You want your pet to be as healthy as possible, and you understand the importance of feeding your furry friend a nutritious diet. As you plan your dog’s meals and keep your pet safe at home, you may wonder, “what foods can dogs not eat?”
Sadly, many foods that are healthy for humans are poisonous for dogs. Dogs account for 70 to 80 percent of all poisoning cases in domestic animals because of their willingness to eat anything, including foods that can harm them. Find out which foods to avoid and include in your dog’s diet to keep your furry friend safe and well.
What Foods Are Dangerous for My Dog?
Although there are dozens of foods that could be potentially dangerous for your dog, these are some particularly toxic ones to be aware of:
Grapes and Raisins
Grapes and raisins are toxic for dogs. Eating just a single grape or raisin can trigger sudden kidney failure in your pet which may be fatal.
If your dog eats a grape or raisin, seek emergency veterinary care immediately. Your pet might need overnight care at a veterinary hospital. Their vet may administer activated charcoal to encourage them to vomit and intravenous fluids to stabilize their condition.
Chocolate contains caffeine and theobromine. Since dogs can’t metabolize these compounds, ingesting even a small amount of chocolate could cause significant illness, including renal failure and heart rhythm abnormalities. Generally, the risk of chocolate poisoning is higher for smaller dogs than it is for larger breeds.
Along with your dog’s weight, the type of chocolate your dog ingests is a significant factor in the severity of illness. Dark chocolate contains the highest concentrations of theobromine and caffeine, and white chocolate has the lowest levels.
Symptoms of chocolate poisoning include vomiting, diarrhea and increased thirst. If your dog ingests large amounts of chocolate, it could have seizures or muscle tremors. The sugar and fat in chocolate may cause pancreatitis, especially in dogs with pre-existing digestive issues.
Onions and Garlic
Like other allium family members, onions and garlic contain N-propyl disulfide, a compound that can damage your dog’s red blood cells. If your dog ingests onions or garlic, the red blood cells could rupture, leading to anemia. In severe cases, your pet could experience organ damage or organ failure.
Raw, dried, powdered and cooked onions and garlic can make your dog sick. For a 20 lb. dog, ingesting just one fourth of a cup of these foods can cause illness. Your pet could have red or brown urine, pale gums and difficulties with coordination and balance.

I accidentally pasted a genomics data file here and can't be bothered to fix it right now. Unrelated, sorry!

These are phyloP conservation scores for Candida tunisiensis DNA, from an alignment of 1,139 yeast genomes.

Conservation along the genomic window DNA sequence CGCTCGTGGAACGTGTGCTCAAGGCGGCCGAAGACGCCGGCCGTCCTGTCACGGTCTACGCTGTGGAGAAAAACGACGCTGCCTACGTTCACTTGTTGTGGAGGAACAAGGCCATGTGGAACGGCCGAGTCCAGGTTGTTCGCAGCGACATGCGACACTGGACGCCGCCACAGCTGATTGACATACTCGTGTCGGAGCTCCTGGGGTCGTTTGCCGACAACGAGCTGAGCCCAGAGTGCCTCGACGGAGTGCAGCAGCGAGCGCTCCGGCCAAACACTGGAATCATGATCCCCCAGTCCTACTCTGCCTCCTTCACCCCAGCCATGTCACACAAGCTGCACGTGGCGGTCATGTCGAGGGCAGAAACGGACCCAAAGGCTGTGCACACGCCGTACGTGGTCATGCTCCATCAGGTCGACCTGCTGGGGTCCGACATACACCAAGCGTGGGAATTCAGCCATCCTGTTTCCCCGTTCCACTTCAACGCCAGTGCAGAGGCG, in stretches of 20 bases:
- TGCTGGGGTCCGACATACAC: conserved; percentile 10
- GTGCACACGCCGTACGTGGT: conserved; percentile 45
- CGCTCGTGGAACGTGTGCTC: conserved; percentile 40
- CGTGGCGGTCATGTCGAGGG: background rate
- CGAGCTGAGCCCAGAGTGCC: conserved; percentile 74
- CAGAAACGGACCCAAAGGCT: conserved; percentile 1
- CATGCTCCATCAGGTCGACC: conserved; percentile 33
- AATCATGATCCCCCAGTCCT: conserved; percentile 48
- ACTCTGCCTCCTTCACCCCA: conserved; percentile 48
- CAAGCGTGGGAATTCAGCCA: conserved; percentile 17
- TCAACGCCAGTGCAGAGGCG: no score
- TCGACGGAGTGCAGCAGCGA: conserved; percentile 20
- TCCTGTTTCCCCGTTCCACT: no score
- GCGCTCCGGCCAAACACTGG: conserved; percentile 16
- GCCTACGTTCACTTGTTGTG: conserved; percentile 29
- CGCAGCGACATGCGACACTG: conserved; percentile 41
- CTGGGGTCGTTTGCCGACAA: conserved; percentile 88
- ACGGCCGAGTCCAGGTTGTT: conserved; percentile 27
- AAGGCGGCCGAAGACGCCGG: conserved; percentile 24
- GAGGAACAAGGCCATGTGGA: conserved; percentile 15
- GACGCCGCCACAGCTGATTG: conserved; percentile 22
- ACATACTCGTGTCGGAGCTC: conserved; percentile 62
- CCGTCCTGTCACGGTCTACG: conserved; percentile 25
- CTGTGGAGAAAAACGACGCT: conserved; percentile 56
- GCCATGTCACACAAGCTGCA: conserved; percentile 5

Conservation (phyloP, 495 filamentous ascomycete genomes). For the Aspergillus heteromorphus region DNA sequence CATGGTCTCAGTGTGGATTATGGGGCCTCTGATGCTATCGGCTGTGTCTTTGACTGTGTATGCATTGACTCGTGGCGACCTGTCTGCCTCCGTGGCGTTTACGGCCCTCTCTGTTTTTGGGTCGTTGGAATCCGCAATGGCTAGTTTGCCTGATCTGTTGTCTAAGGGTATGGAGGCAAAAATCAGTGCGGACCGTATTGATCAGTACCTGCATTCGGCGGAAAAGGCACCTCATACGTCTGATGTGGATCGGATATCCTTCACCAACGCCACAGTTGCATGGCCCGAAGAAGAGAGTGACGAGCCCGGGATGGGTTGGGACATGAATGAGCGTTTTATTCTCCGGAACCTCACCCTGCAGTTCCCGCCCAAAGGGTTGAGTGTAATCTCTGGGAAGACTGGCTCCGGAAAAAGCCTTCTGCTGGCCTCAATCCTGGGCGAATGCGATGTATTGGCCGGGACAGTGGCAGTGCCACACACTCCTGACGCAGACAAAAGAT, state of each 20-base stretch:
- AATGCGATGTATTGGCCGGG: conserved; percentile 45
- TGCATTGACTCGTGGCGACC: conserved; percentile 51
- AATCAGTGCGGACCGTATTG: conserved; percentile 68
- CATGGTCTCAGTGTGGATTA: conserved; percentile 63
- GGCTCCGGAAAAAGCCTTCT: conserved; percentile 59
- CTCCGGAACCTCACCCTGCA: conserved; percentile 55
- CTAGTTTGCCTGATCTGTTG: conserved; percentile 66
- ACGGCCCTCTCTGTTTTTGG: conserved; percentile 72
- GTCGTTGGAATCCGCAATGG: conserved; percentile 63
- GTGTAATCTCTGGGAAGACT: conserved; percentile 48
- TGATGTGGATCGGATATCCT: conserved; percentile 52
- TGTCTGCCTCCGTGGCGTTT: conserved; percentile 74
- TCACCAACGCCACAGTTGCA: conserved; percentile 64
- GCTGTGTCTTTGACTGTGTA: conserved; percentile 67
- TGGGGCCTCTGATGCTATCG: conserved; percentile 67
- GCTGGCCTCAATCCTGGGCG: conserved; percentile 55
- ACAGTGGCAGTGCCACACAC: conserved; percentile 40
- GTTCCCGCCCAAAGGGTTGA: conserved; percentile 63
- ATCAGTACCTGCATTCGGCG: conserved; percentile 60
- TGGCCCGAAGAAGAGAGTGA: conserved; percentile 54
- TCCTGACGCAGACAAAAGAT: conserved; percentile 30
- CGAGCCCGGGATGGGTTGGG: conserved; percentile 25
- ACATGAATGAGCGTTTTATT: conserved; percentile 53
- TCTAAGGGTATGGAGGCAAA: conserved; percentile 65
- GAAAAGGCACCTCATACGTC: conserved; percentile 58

What Should I Feed My Dog?
A healthy diet is essential to helping your dog live a long life. That’s why at Open Farm we are so obsessed with farming the best, sustainably sourced ingredients for all of our dog and cat foods, broths and treats. That way, it’s not only foods your furry friend loves but foods that are good for them, too!
If your dog is in the puppy stage, you may want to ask about high-protein puppy food to support growth. You may consider sensitive digestion dog food, or gently cooked dog food, for puppies and dogs with food allergies or other gastrointestinal issues.
Freeze-dried dog food can benefit dogs of all ages. Freeze-dried food is prepared by freezing and dehydrating the ingredients to preserve their nutritional quality. Foods that are freeze-dried have antioxidant levels that are similar to those of fresh foods.
If you've been wondering "is bone broth good for dogs?", Open Farm has the answers! Bone broth can be a great addition to your pet’s diet. It is rich in iron, zinc and fatty acids, and some dog owners use it as a supplement to aid joint and digestive health.
How Can I Plan My Dog’s Diet Effectively?
Always ask your veterinarian for advice about your dog’s diet to ensure you’re making nutritious choices for your four-legged companion.
For high-quality dog food, trust Open Farm’s sustainably sourced pet products. Everything in an Open Farm bag of dog food is sourced ethically so you can feel confident about what you’re feeding your pet!